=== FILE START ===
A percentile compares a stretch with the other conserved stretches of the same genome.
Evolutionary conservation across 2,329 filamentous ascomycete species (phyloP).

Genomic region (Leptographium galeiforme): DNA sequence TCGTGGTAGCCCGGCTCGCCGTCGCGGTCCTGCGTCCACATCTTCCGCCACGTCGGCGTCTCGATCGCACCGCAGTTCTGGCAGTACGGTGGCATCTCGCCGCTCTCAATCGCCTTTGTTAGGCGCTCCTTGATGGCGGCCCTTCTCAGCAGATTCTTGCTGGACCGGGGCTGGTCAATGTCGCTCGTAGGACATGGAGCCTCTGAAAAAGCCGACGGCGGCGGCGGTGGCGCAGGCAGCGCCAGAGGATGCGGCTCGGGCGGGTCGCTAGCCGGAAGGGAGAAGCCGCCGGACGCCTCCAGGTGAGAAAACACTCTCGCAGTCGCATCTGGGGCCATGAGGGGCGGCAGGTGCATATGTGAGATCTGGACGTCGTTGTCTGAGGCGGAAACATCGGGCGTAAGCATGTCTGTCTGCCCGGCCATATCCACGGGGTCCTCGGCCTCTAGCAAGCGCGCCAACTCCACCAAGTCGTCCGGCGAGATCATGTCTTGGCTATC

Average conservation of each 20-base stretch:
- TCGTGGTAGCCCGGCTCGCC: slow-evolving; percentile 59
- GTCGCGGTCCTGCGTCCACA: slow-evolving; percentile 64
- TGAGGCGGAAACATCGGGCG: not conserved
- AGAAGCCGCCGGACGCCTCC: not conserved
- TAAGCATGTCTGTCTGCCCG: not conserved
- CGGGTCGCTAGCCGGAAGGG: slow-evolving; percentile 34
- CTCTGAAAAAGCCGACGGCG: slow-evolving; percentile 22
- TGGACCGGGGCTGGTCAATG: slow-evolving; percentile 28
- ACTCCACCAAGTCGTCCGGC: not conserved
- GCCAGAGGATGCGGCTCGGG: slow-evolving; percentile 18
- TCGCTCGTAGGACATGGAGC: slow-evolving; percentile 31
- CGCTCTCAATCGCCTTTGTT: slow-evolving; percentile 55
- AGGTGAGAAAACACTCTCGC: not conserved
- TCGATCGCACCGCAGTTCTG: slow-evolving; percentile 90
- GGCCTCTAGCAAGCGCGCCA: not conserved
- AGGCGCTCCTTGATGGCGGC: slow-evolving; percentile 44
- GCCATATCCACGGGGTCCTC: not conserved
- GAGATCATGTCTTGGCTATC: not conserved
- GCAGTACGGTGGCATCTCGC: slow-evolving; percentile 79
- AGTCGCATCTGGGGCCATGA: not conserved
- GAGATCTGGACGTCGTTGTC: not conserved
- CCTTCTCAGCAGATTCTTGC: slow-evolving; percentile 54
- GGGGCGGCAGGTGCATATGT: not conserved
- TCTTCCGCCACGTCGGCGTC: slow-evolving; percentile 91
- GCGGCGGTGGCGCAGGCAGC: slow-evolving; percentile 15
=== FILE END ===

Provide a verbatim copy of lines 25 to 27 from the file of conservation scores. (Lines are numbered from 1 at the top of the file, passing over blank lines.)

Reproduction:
- GAGATCTGGACGTCGTTGTC: not conserved
- CCTTCTCAGCAGATTCTTGC: slow-evolving; percentile 54
- GGGGCGGCAGGTGCATATGT: not conserved